One neat little feature on the True Source Honey homepage is a program for checking whether your store-bought honey comes from a certified source. If you purchased your honey from someone other than a local beek, all you have to do is click the link and enter your honey's UPC code. Pretty cool! (But if you can, I still say buy raw, untreated honey from a local beekeeper! Even better, get some bees!)

Monday, January 13, 2014

Update on Bees

If you read about my big bear attack last November, you might recall that I saved some of the bees and put them in a nuc with whatever comb I could salvage and some candy. The nuc has been residing, completely unattended, in the garage since then.

After weeks of company, holidays, and single-digit weather, I finally got a free warm day (above 50 degrees F.) on Saturday. I figured I'd see what was going on with the nuc. Turns out that the bees were quite active and even wanted to fly, so we left the garage door open until sunset for them.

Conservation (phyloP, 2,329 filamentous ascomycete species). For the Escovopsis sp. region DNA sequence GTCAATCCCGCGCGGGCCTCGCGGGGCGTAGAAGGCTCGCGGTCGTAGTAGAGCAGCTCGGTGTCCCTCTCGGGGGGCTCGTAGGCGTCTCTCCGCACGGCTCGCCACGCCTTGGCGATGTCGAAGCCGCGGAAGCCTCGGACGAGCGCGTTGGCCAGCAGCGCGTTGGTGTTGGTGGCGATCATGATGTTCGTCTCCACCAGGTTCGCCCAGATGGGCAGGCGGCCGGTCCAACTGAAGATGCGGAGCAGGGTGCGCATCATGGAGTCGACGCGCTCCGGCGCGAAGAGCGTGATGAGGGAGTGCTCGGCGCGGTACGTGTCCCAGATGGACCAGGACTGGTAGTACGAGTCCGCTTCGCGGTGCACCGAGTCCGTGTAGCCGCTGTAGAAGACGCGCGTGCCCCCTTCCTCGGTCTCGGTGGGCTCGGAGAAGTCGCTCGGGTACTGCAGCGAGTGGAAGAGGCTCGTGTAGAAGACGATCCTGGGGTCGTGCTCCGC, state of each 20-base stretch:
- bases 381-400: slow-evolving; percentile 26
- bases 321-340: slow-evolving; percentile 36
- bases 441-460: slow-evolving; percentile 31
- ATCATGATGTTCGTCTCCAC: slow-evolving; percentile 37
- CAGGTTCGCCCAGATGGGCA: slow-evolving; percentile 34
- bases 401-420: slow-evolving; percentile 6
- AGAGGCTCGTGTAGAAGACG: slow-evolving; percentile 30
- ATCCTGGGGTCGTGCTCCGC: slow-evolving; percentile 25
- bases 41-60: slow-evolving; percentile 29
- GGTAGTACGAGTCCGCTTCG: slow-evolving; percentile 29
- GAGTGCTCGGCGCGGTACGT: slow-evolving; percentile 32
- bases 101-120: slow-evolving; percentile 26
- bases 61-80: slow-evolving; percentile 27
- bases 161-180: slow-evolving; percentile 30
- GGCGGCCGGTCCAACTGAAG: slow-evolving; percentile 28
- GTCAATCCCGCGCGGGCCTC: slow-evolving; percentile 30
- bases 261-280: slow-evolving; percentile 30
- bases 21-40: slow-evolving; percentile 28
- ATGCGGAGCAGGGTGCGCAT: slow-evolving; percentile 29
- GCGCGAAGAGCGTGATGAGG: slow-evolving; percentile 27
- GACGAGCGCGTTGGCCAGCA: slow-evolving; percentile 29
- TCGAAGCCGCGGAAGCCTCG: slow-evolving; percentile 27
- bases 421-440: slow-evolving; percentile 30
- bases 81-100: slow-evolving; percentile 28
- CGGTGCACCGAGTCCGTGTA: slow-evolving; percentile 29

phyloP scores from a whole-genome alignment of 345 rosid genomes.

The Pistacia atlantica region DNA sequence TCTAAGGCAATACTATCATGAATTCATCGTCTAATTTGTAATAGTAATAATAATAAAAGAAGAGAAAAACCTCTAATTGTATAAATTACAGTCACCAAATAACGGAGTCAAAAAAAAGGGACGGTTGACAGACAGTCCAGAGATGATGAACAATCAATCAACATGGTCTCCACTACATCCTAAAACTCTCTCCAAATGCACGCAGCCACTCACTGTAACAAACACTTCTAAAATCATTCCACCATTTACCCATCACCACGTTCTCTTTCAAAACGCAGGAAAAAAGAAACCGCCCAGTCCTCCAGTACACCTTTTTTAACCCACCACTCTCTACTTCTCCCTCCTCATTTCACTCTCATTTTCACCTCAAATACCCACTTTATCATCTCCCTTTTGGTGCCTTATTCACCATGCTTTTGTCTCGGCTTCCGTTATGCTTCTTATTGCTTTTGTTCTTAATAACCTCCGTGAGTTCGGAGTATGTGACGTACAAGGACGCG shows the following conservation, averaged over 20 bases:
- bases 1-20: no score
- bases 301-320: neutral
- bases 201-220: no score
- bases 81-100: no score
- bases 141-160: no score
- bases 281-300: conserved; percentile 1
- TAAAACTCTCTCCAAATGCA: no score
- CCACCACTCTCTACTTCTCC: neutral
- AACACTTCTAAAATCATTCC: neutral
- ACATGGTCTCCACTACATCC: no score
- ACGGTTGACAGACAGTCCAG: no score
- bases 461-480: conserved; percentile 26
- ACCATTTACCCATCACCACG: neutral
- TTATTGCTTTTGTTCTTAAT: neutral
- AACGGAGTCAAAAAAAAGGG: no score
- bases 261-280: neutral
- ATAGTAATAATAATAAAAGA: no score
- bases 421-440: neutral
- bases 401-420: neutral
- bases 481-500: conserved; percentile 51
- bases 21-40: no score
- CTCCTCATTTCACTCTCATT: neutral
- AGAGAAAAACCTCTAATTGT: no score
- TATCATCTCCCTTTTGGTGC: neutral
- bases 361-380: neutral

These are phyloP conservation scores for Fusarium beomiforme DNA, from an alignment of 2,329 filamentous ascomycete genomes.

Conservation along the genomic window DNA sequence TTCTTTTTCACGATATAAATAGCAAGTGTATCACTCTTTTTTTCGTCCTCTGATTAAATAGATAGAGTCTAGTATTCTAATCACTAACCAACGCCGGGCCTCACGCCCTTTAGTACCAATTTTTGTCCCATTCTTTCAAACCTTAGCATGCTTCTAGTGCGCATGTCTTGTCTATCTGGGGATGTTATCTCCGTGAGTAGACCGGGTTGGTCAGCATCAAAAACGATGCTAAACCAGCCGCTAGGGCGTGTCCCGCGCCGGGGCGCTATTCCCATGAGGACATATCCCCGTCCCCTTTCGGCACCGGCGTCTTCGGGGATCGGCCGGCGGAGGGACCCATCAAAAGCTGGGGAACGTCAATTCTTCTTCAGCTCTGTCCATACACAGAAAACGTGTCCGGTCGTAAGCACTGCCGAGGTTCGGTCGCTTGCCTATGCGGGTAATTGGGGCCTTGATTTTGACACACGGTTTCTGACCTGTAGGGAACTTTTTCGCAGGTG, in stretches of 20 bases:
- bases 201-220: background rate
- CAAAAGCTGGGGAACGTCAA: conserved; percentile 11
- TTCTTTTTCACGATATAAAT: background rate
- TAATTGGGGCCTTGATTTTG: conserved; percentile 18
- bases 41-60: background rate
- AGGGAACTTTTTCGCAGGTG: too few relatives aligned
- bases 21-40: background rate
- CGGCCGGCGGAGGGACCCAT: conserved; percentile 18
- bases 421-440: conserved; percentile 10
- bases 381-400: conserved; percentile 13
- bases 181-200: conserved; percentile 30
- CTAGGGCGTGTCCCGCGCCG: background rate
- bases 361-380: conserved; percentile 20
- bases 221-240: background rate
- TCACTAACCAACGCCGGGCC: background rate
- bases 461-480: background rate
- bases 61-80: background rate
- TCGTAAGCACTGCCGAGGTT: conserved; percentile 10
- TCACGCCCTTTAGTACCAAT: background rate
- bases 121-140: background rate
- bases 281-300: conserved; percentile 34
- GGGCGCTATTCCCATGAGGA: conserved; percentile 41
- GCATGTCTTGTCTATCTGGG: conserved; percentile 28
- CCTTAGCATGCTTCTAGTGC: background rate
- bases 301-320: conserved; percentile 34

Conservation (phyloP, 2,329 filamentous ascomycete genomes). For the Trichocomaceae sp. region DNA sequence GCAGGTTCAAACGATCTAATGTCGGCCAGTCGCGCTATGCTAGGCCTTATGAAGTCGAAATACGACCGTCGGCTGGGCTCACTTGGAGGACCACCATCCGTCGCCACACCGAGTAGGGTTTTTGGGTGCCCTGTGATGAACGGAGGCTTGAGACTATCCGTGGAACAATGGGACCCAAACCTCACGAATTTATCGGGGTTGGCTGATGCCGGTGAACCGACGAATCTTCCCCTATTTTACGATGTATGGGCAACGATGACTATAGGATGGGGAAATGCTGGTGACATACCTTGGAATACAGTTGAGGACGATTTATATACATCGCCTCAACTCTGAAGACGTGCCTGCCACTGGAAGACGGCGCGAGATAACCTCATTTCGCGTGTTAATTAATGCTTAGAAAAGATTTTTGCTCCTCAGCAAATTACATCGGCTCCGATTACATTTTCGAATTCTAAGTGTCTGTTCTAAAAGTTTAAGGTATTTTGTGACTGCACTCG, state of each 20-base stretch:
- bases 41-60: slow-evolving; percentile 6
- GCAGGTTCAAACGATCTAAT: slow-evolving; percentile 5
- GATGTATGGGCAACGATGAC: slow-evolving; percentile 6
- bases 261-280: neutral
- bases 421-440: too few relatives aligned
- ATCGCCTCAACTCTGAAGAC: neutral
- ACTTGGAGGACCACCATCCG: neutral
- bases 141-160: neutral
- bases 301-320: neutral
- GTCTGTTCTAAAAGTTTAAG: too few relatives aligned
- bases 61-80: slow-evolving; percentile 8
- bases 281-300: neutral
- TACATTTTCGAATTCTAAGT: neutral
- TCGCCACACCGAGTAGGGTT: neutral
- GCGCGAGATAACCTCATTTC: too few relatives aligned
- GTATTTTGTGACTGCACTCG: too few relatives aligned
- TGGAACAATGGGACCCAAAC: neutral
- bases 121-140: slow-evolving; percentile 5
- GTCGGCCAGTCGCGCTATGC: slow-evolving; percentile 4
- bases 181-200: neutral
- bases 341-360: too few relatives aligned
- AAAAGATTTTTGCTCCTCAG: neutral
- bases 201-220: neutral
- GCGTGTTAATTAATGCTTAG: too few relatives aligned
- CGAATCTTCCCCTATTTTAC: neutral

In the image here, you can see bees coming in and out the entrance. I was a little surprised at this. The rubber bands I'd used to hang combs from the top bars were a less than ideal tool. The weight of the comb caused the bands to stretch, and when I moved the nuc into the garage, they all swung flush up against the entrance, effectively closing it. However, it seems that my bees are resourceful, and they've worked things out inside the nuc.

Do I have a queen? I have no idea. Another beek advised me to check for one. If she's there, he said to feed and wrap them. If not, he told me to dump the bees out into the snow and salvage whatever comb and honey there is. However, I just can't bring myself to follow this suggestion.